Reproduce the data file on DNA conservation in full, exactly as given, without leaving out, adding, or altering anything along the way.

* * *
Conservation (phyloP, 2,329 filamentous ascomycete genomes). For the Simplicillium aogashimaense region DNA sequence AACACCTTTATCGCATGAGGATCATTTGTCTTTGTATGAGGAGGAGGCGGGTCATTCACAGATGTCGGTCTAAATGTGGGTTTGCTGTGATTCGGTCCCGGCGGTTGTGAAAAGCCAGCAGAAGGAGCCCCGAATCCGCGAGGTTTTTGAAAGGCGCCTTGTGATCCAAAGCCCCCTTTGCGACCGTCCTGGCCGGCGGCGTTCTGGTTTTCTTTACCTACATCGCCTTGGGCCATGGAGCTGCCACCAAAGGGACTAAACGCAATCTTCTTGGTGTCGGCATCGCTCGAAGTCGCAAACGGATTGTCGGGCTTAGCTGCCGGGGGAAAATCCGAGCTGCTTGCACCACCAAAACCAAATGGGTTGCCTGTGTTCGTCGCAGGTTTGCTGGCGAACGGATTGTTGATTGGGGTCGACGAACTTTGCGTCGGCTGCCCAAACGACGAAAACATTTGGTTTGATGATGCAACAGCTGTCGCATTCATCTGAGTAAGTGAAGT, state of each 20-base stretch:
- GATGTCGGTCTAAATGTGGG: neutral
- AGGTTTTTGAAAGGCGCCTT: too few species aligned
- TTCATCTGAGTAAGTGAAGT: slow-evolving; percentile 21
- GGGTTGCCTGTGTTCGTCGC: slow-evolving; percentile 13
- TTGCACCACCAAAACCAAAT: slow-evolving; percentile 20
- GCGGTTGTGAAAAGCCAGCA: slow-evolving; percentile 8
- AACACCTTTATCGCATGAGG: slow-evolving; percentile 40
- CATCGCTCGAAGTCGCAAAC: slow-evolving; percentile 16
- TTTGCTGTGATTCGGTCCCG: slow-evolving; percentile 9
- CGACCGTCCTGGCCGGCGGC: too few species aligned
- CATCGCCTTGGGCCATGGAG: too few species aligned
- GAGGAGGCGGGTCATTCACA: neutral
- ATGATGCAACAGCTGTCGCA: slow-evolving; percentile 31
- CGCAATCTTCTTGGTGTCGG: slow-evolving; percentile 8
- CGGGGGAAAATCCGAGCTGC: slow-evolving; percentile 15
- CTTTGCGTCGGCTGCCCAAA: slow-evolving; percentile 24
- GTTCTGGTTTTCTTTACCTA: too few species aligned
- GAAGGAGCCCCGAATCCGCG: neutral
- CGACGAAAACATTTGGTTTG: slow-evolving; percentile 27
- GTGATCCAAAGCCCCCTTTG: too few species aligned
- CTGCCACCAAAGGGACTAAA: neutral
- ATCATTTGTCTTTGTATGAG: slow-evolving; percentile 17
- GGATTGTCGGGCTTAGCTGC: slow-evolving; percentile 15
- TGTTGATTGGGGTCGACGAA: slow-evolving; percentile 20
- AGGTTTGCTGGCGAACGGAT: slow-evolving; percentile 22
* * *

Conservation (phyloP, 2,329 filamentous ascomycete genomes). For the Simplicillium aogashimaense region DNA sequence AACACCTTTATCGCATGAGGATCATTTGTCTTTGTATGAGGAGGAGGCGGGTCATTCACAGATGTCGGTCTAAATGTGGGTTTGCTGTGATTCGGTCCCGGCGGTTGTGAAAAGCCAGCAGAAGGAGCCCCGAATCCGCGAGGTTTTTGAAAGGCGCCTTGTGATCCAAAGCCCCCTTTGCGACCGTCCTGGCCGGCGGCGTTCTGGTTTTCTTTACCTACATCGCCTTGGGCCATGGAGCTGCCACCAAAGGGACTAAACGCAATCTTCTTGGTGTCGGCATCGCTCGAAGTCGCAAACGGATTGTCGGGCTTAGCTGCCGGGGGAAAATCCGAGCTGCTTGCACCACCAAAACCAAATGGGTTGCCTGTGTTCGTCGCAGGTTTGCTGGCGAACGGATTGTTGATTGGGGTCGACGAACTTTGCGTCGGCTGCCCAAACGACGAAAACATTTGGTTTGATGATGCAACAGCTGTCGCATTCATCTGAGTAAGTGAAGT, state of each 20-base stretch:
- GATGTCGGTCTAAATGTGGG: neutral
- AGGTTTTTGAAAGGCGCCTT: too few species aligned
- TTCATCTGAGTAAGTGAAGT: slow-evolving; percentile 21
- GGGTTGCCTGTGTTCGTCGC: slow-evolving; percentile 13
- TTGCACCACCAAAACCAAAT: slow-evolving; percentile 20
- GCGGTTGTGAAAAGCCAGCA: slow-evolving; percentile 8
- AACACCTTTATCGCATGAGG: slow-evolving; percentile 40
- CATCGCTCGAAGTCGCAAAC: slow-evolving; percentile 16
- TTTGCTGTGATTCGGTCCCG: slow-evolving; percentile 9
- CGACCGTCCTGGCCGGCGGC: too few species aligned
- CATCGCCTTGGGCCATGGAG: too few species aligned
- GAGGAGGCGGGTCATTCACA: neutral
- ATGATGCAACAGCTGTCGCA: slow-evolving; percentile 31
- CGCAATCTTCTTGGTGTCGG: slow-evolving; percentile 8
- CGGGGGAAAATCCGAGCTGC: slow-evolving; percentile 15
- CTTTGCGTCGGCTGCCCAAA: slow-evolving; percentile 24
- GTTCTGGTTTTCTTTACCTA: too few species aligned
- GAAGGAGCCCCGAATCCGCG: neutral
- CGACGAAAACATTTGGTTTG: slow-evolving; percentile 27
- GTGATCCAAAGCCCCCTTTG: too few species aligned
- CTGCCACCAAAGGGACTAAA: neutral
- ATCATTTGTCTTTGTATGAG: slow-evolving; percentile 17
- GGATTGTCGGGCTTAGCTGC: slow-evolving; percentile 15
- TGTTGATTGGGGTCGACGAA: slow-evolving; percentile 20
- AGGTTTGCTGGCGAACGGAT: slow-evolving; percentile 22